“The former Akasaka Prince building was originally opened to in-zone people only, and we only got in after it turned out there were vacancies and they started accepting kuiki-gai people,” recounts Kamoshita. “When people wanted to find proper homes, there was again discrimination because the in-zone people had places to go. They were able to choose among different types of public housing estates, while the kuiki-gai were told that there were no housing units to be offered. So as time went on, you could only find kuiki-gai at the Akasaka Prince.”
Financial support for evacuees were also differentiated between the in-zone and the kuiki-gai. The in-zone evacuees were given monthly subsidies as part of their compensation, while kuiki-gai evacuees only received one-time provisions that barely scratched covered the costs of fleeing out of the prefecture. In addition, only in-zone evacuees have regular access to public charity funds.
The lackluster support for kuiki-gai evacuees may be, partially, the product of common misunderstandings about who these people are. “Many people mistakenly believe that we got large sums of compensation money and we chose to come live in the city,” says Kamoshita. “We didn’t come to Tokyo because we wanted to. Most evacuees, especially those escaping to Tokyo, had better living environments before the evacuation.”
“Many evacuees lived in areas rich with nature. Near the suburbs were mountains where, if you walked a little, you could go harvest mushrooms and mountain herbs. And the sea was a ten minute drive away, where you could get clams,” says Kamoshita. On the other hand, many evacuation homes were cramped public housing units, some of which were no longer open before being repurposed for the evacuees.
Kamoshita says the people who remained in evacuation housing were those whose former homes were still very polluted but didn’t have the economic capacity to find another home. “People who thought it’d be alright to return home or had the money had long left before the ordinance,” says Kamoshita.
“There are stories about people forced from their homes in the mandatory evacuation zones, presumably someone with a big house and lots of land, winning hundreds of millions in damages. That’s probably where the misunderstanding comes from.” Another misunderstanding, Kamoshita claims, is the idea that only areas within mandatory evacuation zones are polluted with high levels of radiation. This fuels the rhetoric that kuiki-gai evacuees don’t really need to flee their homes, but do so out of choice. This is simply not the case, argues Kamoshita. Kamoshita was part of a court hearing in which he presented radioactivity measurements of 17 homes, including his own, in the kuiki-gai regions of Iwaki, Koriyama and other cities. He found that all homes had hotspots that showed levels of radioactivity significantly higher than government-set limits.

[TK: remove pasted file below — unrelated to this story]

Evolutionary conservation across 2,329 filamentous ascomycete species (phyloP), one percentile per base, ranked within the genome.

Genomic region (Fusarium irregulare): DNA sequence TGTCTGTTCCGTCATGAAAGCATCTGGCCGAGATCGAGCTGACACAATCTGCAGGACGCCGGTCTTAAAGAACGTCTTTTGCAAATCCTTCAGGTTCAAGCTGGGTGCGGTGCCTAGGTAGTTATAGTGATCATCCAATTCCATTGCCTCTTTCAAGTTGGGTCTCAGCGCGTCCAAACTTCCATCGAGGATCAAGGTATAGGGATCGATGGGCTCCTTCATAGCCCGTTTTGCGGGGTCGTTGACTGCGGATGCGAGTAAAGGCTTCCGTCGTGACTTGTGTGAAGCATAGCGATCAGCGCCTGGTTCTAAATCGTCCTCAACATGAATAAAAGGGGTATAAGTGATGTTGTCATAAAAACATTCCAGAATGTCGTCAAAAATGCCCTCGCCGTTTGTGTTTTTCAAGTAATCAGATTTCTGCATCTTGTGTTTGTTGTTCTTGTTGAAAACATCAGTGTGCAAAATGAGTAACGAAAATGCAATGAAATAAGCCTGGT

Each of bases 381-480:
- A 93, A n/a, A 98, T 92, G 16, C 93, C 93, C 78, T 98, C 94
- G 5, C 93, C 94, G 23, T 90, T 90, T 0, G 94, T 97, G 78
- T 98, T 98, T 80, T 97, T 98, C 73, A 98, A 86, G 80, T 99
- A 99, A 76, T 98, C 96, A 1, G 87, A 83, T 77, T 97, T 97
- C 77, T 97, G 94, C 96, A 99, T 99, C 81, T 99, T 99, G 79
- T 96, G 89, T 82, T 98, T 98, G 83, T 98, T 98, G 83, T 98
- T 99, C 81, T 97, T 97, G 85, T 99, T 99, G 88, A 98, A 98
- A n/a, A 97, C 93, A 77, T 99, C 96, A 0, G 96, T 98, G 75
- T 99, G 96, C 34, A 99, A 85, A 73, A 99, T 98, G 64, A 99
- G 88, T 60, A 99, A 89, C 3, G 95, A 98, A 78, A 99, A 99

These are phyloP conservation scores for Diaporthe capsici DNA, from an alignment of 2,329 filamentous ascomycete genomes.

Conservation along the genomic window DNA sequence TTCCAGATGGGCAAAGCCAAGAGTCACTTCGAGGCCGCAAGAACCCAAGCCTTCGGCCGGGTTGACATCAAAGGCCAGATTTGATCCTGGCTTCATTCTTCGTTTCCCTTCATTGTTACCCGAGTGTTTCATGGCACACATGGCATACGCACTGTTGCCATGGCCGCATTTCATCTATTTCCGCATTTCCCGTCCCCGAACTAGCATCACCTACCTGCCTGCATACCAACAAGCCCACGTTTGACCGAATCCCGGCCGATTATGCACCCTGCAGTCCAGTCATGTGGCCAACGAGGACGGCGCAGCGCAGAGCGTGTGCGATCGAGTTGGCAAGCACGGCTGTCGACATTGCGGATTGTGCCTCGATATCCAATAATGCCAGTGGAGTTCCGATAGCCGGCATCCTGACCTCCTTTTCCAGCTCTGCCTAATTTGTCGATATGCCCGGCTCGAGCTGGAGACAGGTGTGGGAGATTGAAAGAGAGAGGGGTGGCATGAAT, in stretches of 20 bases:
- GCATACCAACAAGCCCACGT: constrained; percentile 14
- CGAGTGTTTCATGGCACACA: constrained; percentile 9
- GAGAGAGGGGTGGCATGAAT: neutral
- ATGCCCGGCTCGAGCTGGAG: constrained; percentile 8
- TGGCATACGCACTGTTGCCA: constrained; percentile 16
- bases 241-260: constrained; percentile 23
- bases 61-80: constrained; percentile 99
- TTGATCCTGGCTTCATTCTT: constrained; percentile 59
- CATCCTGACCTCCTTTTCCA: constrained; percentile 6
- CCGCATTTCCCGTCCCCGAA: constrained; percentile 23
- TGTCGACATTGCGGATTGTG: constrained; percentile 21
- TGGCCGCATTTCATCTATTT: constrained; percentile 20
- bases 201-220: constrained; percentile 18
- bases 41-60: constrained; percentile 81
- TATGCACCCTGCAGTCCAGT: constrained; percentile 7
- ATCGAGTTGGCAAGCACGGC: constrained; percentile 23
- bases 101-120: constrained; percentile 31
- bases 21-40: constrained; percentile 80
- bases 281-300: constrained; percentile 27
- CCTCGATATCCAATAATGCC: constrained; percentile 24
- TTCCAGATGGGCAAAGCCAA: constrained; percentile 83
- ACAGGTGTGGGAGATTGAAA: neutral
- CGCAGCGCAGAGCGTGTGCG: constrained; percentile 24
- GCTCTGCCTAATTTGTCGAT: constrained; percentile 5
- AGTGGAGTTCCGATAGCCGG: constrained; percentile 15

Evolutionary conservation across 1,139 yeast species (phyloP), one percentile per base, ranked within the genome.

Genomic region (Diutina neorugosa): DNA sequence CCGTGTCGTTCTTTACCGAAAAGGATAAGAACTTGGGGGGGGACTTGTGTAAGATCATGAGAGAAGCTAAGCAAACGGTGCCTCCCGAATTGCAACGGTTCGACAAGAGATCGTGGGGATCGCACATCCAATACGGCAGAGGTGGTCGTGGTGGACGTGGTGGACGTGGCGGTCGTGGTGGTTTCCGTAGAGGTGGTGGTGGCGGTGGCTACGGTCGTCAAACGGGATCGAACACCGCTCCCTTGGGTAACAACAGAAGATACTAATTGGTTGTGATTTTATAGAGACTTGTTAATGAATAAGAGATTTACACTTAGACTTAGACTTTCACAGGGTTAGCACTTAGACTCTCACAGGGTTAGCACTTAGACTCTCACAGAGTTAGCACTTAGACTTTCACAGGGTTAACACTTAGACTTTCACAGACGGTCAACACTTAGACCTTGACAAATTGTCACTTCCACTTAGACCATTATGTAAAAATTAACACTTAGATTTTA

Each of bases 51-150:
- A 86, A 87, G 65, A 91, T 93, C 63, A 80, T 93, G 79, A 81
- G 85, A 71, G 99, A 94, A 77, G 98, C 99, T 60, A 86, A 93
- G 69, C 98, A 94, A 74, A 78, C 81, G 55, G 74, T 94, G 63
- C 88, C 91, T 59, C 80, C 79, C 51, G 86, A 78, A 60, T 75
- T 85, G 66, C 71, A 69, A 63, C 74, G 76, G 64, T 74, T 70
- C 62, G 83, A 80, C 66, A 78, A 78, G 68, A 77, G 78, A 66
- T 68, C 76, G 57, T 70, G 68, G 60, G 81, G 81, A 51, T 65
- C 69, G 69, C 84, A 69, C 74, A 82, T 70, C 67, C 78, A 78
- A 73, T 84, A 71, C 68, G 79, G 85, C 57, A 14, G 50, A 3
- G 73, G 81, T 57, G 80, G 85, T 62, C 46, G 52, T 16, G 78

“I’m not sure if our troubles with housing is a pressing issue (for Metropolis readers)”, says Kamoshita. “But what I want people to know the most is that the radiation is still there.” Many people adopt these misunderstandings, Kamoshita says, because the legal and political details of this issue are extremely difficult to comprehend. “It’s very hard to understand the housing issue because even people who do advocacy on this subject often don’t understand why things are the way they are, or how certain laws function, so discussions tend to be led off the point.”
For now, all Kamoshita can do is to try to clear up the confusion and call on Fukushima Prefecture to restart housing aid. Until then, the kuiki-gai evacuees are stuck with the choice of struggling to make ends meet evading the radioactive pollution or moving back to homes under constant threat of exposure to radiation.